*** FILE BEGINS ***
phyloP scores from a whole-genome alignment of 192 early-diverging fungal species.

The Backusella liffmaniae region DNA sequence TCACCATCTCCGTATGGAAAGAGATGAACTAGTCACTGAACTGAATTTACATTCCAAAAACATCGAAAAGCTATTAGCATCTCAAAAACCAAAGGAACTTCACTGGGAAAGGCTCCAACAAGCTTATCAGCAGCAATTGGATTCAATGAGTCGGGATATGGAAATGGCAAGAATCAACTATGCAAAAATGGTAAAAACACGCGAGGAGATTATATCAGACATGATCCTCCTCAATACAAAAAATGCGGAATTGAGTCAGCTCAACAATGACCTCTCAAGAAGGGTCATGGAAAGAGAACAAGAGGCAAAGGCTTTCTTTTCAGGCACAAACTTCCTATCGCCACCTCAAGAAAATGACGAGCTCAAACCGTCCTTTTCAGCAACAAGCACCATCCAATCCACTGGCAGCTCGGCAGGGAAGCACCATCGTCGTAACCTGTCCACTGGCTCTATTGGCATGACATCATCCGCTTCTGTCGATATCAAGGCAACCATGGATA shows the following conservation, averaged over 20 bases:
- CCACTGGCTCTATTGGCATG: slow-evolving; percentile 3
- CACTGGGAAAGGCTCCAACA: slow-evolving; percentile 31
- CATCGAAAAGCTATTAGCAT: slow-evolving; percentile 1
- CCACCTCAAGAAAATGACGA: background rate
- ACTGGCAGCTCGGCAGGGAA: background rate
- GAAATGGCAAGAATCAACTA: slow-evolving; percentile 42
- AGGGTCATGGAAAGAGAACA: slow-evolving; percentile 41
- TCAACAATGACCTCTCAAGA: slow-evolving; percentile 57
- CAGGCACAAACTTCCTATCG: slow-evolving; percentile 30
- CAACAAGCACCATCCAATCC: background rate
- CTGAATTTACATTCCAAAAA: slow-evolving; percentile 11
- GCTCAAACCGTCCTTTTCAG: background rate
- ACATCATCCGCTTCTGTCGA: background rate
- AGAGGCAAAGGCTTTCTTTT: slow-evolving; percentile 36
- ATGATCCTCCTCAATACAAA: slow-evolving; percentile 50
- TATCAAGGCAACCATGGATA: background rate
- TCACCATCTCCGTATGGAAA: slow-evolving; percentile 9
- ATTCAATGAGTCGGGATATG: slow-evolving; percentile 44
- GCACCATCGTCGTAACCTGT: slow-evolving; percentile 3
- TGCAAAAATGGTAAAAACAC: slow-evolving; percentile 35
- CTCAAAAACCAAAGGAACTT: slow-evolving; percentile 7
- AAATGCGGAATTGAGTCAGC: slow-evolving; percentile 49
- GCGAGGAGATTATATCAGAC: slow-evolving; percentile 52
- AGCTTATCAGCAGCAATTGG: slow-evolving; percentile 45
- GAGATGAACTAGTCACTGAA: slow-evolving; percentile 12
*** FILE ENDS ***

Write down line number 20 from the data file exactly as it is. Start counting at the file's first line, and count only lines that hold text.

- ATTCAATGAGTCGGGATATG: slow-evolving; percentile 44